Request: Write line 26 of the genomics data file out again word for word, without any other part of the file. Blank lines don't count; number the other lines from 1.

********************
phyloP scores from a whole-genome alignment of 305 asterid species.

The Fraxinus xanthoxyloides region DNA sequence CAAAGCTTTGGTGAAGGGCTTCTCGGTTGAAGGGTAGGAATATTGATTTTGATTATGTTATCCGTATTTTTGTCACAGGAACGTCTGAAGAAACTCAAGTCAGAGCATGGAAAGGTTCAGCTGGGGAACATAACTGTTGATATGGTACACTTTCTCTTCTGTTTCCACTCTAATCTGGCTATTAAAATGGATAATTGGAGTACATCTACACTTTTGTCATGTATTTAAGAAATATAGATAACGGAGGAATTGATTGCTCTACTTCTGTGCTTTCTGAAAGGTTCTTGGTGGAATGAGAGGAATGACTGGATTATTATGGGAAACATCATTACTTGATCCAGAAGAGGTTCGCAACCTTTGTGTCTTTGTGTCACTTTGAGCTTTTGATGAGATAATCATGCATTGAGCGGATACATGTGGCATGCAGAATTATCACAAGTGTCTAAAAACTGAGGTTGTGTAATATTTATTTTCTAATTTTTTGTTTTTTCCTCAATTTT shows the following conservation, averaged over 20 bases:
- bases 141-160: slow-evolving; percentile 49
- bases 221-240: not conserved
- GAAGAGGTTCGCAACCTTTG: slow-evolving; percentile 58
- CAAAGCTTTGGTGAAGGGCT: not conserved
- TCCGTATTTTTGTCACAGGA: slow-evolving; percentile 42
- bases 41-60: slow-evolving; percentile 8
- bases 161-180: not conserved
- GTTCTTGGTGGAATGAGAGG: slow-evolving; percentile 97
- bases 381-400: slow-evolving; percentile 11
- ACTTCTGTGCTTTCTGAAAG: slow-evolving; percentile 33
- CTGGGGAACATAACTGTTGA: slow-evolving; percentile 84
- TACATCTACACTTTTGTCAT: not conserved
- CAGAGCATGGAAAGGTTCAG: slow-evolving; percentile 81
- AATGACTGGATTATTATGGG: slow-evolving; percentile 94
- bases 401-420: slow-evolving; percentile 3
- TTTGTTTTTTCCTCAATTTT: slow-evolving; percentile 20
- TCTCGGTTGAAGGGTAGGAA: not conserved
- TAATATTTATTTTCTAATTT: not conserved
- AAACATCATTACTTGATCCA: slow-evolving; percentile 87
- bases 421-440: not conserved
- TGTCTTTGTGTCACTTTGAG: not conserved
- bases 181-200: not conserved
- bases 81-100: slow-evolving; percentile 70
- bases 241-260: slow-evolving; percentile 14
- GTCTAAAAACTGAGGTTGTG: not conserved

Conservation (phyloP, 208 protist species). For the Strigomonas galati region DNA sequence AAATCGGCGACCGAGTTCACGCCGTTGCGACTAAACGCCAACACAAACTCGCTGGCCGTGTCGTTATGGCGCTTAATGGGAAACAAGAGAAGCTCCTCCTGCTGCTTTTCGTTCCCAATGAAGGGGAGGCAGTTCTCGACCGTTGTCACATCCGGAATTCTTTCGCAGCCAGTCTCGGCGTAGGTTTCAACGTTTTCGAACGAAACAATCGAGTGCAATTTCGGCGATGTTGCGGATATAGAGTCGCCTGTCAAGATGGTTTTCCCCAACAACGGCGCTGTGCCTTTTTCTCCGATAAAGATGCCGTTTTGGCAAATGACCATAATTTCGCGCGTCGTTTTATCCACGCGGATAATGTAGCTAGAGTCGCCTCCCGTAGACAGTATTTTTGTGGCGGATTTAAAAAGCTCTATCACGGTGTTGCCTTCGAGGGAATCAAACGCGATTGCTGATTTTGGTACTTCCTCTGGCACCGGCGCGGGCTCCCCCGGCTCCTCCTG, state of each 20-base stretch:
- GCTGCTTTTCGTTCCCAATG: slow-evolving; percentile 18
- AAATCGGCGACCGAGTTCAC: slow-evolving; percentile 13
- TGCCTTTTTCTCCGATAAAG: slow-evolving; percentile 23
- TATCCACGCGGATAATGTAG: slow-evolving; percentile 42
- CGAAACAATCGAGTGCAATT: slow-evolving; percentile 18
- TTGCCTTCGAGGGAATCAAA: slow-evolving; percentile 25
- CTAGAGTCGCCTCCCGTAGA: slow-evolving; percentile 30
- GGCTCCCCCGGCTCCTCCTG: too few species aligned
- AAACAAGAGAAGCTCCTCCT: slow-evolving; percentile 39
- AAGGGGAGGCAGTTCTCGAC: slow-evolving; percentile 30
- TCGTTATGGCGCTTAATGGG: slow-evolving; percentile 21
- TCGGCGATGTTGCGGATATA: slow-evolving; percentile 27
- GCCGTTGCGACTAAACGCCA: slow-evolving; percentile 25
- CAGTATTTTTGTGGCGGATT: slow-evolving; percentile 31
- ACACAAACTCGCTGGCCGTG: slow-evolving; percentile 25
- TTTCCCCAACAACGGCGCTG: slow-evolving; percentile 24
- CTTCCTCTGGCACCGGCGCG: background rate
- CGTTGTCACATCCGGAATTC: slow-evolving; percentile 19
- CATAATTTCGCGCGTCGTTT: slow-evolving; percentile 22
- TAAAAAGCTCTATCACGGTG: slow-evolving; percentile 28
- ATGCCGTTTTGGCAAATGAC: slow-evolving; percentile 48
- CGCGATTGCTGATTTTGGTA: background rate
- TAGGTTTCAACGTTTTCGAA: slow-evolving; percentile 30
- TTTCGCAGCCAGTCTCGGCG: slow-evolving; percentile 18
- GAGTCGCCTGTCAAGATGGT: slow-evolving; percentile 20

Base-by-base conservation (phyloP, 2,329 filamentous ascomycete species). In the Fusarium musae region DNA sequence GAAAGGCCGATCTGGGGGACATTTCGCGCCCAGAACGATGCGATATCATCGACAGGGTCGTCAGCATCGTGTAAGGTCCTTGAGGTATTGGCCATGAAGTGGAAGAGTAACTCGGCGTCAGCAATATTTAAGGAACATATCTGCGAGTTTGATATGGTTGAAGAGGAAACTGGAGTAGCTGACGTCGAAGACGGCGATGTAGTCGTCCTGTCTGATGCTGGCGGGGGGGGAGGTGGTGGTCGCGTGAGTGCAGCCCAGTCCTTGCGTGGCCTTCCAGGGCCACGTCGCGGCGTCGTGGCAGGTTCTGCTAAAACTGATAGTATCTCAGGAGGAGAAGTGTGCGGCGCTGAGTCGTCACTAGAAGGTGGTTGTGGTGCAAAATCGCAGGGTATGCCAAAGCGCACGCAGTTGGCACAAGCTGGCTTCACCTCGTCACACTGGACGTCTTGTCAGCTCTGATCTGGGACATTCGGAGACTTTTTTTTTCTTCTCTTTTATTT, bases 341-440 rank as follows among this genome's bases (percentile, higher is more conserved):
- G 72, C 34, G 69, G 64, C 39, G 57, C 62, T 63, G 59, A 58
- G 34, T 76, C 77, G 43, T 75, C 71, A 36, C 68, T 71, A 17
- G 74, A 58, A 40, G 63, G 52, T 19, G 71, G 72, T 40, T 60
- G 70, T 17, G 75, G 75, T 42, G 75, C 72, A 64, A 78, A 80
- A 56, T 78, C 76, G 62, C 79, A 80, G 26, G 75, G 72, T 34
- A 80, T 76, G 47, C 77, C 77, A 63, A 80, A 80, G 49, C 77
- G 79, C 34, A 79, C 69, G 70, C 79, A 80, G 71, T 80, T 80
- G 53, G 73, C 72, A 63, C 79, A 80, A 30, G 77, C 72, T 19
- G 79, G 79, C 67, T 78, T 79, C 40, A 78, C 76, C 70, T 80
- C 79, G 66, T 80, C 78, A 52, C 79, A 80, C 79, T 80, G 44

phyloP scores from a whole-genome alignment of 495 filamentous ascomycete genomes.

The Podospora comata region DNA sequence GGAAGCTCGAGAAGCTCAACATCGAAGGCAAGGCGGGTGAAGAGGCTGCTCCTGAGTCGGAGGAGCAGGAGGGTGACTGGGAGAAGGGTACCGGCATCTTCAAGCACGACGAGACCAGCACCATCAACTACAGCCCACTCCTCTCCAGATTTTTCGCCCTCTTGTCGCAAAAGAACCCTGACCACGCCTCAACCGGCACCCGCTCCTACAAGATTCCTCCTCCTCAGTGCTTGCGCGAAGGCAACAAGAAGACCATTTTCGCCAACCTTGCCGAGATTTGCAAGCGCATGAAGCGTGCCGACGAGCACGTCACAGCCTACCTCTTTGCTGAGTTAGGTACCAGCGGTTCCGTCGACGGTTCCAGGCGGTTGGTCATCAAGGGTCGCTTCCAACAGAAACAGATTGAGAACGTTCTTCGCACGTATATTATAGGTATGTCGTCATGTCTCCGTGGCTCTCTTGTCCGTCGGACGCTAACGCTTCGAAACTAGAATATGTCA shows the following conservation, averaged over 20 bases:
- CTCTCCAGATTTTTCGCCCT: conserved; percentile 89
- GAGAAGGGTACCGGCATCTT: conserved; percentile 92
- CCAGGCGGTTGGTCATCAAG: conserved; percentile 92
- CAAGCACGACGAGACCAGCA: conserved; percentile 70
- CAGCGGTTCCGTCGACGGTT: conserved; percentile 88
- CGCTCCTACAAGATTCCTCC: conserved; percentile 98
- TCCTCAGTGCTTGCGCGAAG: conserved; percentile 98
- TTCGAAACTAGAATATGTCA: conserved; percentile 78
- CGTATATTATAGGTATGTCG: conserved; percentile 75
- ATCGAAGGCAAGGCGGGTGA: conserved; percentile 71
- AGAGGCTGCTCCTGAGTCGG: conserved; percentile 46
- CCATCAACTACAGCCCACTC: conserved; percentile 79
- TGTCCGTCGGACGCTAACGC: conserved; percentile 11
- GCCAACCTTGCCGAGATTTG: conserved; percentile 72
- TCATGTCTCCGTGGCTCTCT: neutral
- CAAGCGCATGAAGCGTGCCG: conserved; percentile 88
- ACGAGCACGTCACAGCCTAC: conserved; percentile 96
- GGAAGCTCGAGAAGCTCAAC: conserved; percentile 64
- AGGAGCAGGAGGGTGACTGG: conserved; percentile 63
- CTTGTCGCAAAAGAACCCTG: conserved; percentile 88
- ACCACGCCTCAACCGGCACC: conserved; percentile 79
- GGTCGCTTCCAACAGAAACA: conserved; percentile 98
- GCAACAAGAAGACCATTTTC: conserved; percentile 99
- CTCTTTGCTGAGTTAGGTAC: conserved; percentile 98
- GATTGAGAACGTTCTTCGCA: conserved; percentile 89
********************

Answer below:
- bases 241-260: slow-evolving; percentile 14